The temporal oscillations imply the generation of new frequency components, as shown clearly in Fig. 2(f). A blue-shifted frequency component is generated, whose frequency shift directly corresponds to the observed temporal oscillation period. The frequency shift increases with increased power, with a slope efficiency in the range of 1.4–0.25 pm/mW, depending on the input power level. This slope efficiency is significantly higher than that obtained through external tuning, which generally requires a peak power greater than 1 Watt even for pumping above the silicon bandgap [6–8, 11]. Although TPA in the telecom band is much weaker than the direct single-photon absorption above the silicon bandgap, the dramatic cavity enhancement enabled by the high Q factor helps substantially reduce the power requirement for dynamical cavity tuning. On the other hand, Fig. 2(f) shows that the magnitude of the blue-shifted component decreases with increased frequency shift. This is a result of the fact that, apart from the tuning of cavity resonance, TPA-induced free carriers also perform a dynamic self-tuning of the cavity Q-factor through free-carrier absorption (FCA) which reduces the number of blue-shifted trapped photons.
4. Theoretical modeling
where Ef, Eb, and Ei are the slowly-varying field amplitudes of the forward and backward WGMs and the input wave, respectively, normalized such that |Ej|2 (j = f,b) represents the
intracavity field energies but |Ei|2 represents the input power. In Eqs. (1) and (2), the first term on the right side represents the detuning of the input carrier frequency ω with respect to the cavity resonance ω 0. The second term governs the photon decay inside the cavity with a lifetime τt of the loaded cavity. The third term describes the mode coupling between the forward and backward WGMs, with a coupling coefficient of β 0. The doublet shown in Fig. 2(e) exhibits a mode splitting of 2.29 pm, corresponding to β 0 = 0.91 GHz. The final term of Eq. (1) represents the power feeding from the input wave, where τ e is the photon escape time associated with the external coupling. In Eqs. (1) and (2), n 0 = 3.48 is the material refractive index of silicon and Γ is the confinement factor of the energy inside the microdisk. Γ ≈ 1 for the TE-like resonances.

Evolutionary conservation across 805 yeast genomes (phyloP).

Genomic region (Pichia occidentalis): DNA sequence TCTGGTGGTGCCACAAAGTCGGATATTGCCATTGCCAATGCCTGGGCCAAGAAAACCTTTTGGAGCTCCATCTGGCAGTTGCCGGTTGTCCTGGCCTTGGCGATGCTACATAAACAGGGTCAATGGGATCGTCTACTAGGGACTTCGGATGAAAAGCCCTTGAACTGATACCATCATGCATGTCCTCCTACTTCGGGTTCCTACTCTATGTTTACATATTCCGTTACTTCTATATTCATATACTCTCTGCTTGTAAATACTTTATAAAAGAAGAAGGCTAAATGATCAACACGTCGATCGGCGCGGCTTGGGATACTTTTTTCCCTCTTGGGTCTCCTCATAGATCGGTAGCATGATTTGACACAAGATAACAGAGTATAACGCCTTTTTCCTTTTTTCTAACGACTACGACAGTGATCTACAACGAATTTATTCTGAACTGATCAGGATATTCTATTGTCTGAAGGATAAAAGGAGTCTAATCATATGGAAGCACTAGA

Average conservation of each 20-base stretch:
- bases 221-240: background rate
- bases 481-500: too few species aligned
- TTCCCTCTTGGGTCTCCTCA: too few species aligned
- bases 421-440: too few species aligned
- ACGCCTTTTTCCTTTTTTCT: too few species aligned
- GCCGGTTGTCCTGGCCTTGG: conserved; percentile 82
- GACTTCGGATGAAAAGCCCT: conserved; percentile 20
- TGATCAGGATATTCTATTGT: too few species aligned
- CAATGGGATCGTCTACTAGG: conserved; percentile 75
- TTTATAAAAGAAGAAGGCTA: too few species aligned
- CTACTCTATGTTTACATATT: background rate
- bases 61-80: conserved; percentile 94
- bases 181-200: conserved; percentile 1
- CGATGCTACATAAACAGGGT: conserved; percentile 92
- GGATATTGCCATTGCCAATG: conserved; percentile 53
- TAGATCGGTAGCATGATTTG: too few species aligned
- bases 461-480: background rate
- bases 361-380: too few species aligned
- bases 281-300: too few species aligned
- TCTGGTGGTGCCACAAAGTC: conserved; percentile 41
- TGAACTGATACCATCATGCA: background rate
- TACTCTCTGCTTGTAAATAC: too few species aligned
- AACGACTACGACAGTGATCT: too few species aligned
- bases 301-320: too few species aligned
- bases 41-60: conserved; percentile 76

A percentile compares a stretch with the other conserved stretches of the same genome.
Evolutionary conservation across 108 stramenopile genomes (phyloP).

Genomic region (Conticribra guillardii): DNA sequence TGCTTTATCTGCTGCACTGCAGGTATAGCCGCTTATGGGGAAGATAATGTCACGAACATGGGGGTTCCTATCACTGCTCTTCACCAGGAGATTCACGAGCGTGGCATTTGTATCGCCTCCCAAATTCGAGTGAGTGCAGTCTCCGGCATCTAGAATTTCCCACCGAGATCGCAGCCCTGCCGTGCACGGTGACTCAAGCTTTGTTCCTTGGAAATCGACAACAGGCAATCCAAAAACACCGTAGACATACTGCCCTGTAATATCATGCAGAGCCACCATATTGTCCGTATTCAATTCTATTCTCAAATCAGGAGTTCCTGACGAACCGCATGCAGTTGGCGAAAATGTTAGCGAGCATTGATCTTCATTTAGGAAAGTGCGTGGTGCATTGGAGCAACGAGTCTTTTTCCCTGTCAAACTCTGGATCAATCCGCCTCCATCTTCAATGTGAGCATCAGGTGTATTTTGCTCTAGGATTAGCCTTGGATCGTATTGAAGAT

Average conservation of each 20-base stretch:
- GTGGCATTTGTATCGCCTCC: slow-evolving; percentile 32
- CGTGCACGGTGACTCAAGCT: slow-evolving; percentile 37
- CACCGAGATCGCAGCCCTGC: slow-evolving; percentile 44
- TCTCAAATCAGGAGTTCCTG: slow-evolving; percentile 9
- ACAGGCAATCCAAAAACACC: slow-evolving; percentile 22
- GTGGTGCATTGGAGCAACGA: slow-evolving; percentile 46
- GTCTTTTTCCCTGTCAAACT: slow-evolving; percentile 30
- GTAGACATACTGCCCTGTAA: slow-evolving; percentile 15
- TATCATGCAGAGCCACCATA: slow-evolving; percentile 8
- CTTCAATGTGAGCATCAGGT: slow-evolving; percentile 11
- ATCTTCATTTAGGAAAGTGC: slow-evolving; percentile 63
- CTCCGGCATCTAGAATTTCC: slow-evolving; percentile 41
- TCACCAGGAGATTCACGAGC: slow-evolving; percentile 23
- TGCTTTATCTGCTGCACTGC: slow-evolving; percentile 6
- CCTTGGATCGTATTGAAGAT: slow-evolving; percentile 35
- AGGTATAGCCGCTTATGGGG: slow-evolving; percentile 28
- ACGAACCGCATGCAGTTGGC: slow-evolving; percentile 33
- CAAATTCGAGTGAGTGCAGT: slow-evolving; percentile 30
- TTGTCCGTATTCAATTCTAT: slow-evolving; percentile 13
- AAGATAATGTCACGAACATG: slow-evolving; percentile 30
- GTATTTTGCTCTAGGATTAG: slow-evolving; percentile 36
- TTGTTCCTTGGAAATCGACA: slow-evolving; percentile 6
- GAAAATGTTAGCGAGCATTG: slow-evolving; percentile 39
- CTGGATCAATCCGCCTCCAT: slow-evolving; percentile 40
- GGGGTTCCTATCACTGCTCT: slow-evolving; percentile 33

The Kerr nonlinear effects are governed by the fifth term with a nonlinear parameter of , where n 2 and βT are Kerr and TPA coefficients, respectively, vg is the group velocity, and V eff is the effective mode volume [12, 15, 18]. Finite element simulations of our disk show that the WGMs have a group index of 3.7 and an effective mode volume of 13.1 µm3. Detailed analysis shows that the Kerr nonlinear effects are negligible in the adiabatic selftuning process, compared with the dominant carrier-induced effects. The latter are governed by the fourth term, where the carrier-induced refractive index change n f and absorption α f are given by : α f(t)=ρ α 1.45(λ/λr)2 N(t)×10-17 and n f(t)=-ρn(λ/λr)2[8.8×10-4 N+8.5N 0.8]×10-18, where λr = 1550 nm and the carrier density N (in units of cm-3) satisfies [12, 15]